The major difference between our form of representative government and most parliamentary systems is here the coalitions are formed before the election. In most multi-party systems, that happens afterwards. Coalitions are often temporary alliances against a common enemy. In the American political system, they last much longer.
In support of some utopian world, we often hear partisanship decried and the admonitions of some Founding Fathers are brought out to justify nebulous attempts to “transcend partisanship.” Sorry, that’s hooey.
Partisanship makes things work. Without it, agendas are hazy, contradictory, or often never formed. We are, have been, and will continue to be governed by coalitions called political parties. So will the rest of the world that allows elections, and even some that don’t.
The classic 20th Century coalition was the Democratic Party, particularly in the 1930s. People like to talk about the “Big Tent.” Try a tent so big it included urban blacks and rural racists. The political miracle the Democrats achieved was having Jack Kennedy idolized in black households while he was running for President in states that had not the donkey as their emblem but the rooster wrapped in a banner reading “white supremacy.”
Democrats understand coalitions now, and have built from the center-left. Their fundamental constituencies are those same urban blacks, bound to the ghetto by their leaders as they were once bound to plantations; unions, particularly those involving public employees such as teachers; trial lawyers; and the far side of the environmental movement bolstered by much of the mainstream media and academia. Was and is a potent combination.
Republicans often seem clueless when it comes to recognizing that they too are supposedly a coalition. Even though they held Congressional majorities for 12 years and the White House for eight, the GOP has never quite grasped the need for long-term alliances.
Case in point — guns. President Clinton publicly credited the NRA and allied groups for the 1994 GOP takeover of Congress. While the NRA is scrupulously non-partisan and simply supports candidates who are pro-gun rights, most Democrats didn’t. Two things occurred since. Republicans have continued to display general cluelessness, while Democrats have begun running pro-gun candidates in districts where they are viable, as shown by their recent victories in once solid GOP districts in Louisiana and Mississippi.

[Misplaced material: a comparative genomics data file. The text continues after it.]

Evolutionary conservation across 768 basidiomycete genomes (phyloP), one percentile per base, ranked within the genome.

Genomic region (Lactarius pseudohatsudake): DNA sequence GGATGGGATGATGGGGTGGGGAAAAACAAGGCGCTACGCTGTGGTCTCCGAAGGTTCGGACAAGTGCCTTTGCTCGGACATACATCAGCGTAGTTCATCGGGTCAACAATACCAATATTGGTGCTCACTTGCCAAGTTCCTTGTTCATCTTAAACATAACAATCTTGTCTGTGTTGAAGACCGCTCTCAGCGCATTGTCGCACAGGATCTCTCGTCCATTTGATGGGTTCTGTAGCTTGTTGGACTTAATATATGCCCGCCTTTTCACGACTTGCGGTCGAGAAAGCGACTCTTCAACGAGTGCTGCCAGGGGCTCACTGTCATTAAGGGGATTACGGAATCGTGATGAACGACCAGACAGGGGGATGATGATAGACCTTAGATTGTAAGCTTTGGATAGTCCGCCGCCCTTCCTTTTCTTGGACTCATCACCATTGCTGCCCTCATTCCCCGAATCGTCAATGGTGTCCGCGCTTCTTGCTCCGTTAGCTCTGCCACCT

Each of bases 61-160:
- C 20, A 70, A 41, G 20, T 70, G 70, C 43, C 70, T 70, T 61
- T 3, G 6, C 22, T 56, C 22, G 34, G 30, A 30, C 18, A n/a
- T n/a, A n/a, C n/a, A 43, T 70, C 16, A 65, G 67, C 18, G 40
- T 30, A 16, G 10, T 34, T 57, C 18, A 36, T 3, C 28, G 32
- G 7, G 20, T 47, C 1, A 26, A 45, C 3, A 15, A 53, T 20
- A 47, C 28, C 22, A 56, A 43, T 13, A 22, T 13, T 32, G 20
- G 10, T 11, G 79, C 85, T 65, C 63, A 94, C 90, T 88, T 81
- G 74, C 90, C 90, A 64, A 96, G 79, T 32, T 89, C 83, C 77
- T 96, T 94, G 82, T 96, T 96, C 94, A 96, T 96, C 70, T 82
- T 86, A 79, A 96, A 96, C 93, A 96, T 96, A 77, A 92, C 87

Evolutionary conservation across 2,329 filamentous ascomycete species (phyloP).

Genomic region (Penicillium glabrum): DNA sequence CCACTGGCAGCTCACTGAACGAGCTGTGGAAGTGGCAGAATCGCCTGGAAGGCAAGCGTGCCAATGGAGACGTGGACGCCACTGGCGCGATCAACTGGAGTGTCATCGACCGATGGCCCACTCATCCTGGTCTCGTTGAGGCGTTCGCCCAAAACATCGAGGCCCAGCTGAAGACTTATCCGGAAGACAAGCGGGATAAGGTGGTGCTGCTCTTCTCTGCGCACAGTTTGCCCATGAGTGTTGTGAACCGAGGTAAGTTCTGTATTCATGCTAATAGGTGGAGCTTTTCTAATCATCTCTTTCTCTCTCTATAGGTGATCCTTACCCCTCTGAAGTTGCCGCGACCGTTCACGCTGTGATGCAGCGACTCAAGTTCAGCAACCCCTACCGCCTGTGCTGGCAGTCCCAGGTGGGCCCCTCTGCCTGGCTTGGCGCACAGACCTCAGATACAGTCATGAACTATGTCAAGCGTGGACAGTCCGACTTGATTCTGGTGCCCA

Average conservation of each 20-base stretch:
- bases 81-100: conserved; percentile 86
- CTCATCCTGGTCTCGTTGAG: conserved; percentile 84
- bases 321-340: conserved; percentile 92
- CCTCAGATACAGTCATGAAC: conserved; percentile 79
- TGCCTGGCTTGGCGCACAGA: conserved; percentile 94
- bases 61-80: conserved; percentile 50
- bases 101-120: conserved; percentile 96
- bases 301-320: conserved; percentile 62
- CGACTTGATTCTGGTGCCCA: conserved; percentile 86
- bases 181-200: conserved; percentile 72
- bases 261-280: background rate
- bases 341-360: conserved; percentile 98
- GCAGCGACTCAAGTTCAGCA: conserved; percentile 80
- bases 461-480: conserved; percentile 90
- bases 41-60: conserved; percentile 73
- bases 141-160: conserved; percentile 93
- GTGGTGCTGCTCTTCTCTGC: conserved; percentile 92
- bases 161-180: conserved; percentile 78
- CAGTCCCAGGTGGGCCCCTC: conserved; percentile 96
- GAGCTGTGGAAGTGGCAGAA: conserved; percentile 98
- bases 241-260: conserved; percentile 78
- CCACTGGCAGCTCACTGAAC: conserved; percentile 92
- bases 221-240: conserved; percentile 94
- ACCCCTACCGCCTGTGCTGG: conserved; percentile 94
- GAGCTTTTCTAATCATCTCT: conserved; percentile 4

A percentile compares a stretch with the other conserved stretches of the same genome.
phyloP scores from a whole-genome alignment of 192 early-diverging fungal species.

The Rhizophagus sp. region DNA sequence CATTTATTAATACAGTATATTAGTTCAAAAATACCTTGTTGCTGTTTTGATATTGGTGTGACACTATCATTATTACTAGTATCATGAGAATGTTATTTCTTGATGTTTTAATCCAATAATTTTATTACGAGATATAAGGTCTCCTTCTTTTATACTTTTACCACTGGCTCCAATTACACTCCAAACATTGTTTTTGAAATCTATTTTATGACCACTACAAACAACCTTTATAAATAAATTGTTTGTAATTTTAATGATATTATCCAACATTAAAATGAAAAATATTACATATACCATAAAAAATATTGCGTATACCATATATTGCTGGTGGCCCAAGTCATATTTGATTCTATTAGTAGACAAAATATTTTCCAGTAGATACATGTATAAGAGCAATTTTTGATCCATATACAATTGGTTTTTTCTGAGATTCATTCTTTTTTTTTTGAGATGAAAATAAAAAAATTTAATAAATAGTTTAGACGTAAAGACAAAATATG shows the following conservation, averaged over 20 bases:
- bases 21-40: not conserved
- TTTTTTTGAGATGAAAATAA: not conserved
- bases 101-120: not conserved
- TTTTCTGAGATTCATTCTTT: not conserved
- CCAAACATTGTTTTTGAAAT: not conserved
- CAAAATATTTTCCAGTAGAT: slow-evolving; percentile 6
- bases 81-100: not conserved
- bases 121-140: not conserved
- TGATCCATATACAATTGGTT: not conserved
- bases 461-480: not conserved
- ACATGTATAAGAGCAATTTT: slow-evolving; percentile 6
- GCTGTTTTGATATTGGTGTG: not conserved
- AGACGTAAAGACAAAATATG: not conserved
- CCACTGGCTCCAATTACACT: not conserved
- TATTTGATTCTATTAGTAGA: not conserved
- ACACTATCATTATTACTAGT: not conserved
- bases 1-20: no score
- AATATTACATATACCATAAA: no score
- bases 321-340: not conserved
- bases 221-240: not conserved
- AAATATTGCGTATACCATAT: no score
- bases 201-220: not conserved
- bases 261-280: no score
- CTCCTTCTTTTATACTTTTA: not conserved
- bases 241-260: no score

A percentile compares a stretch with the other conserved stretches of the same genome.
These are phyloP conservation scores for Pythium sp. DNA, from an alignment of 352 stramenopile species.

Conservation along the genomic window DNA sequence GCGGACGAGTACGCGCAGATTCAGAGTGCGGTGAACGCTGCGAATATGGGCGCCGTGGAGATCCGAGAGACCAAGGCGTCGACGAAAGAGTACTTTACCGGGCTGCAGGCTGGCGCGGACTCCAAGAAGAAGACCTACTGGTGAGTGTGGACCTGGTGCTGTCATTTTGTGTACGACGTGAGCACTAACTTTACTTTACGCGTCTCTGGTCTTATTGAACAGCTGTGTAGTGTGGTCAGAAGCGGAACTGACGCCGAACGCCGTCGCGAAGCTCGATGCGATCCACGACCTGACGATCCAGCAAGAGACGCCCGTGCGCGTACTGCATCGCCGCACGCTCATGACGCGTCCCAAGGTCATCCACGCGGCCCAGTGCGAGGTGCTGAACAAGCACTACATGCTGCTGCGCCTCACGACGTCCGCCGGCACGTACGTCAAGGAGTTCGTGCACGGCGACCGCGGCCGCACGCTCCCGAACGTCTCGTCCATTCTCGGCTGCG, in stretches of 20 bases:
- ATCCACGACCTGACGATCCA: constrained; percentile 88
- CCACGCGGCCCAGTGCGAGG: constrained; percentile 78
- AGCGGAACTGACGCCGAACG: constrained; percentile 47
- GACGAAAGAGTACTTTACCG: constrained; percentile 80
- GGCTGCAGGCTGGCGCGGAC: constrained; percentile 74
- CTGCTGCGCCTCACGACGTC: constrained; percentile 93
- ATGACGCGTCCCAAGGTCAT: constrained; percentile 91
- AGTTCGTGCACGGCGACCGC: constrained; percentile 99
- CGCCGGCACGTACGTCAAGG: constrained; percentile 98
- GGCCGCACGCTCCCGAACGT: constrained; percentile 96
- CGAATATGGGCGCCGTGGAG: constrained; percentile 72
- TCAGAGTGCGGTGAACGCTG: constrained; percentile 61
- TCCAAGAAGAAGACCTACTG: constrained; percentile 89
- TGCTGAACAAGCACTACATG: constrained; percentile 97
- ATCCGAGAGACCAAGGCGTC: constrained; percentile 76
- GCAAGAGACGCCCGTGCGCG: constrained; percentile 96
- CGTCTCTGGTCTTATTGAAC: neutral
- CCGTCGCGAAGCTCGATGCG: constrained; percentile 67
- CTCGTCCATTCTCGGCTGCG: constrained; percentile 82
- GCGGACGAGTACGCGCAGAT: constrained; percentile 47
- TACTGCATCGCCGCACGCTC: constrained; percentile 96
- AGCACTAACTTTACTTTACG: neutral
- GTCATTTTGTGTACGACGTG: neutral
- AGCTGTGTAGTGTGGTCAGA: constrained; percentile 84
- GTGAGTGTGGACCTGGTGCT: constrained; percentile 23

Despite Senator Obama’s anti-gun ownership record, don’t expect Sarah Brady in prime time at the Democrat Convention.
Meantime, the old “assault rifle” ban has been re-introduced in the House — by four clueless Republicans. Part of grasping “coalition” is to not dump on those you share the tent with.
Locally, that defines the District 26 race. The GOP primary is a classic confrontation between conservative Al Melvin and liberal Pete Hershberger. This district may well determine which party controls the Arizona Senate. Both GOP candidates have avoided a direct answer to the question “will you support the winner of the primary,” violating the first rule of partisan politics, loyalty to the brand you chose to run under.
Many GOP voters are concerned that electability is important and candidates closer to the center or even beyond it like Hershberger will do better in November. A recent letter to The Explorer from my old friend and former Republican Rex Scott puts that theory to rest. School teacher Scott advocates the election of Democrat Cheryl Page for one reason. He wants Democrats to control the State Senate.
Republicans that act like Democrats are expendable to the coalition making up that party. Scott understands which coalition he is now part of. Too many Republicans don’t.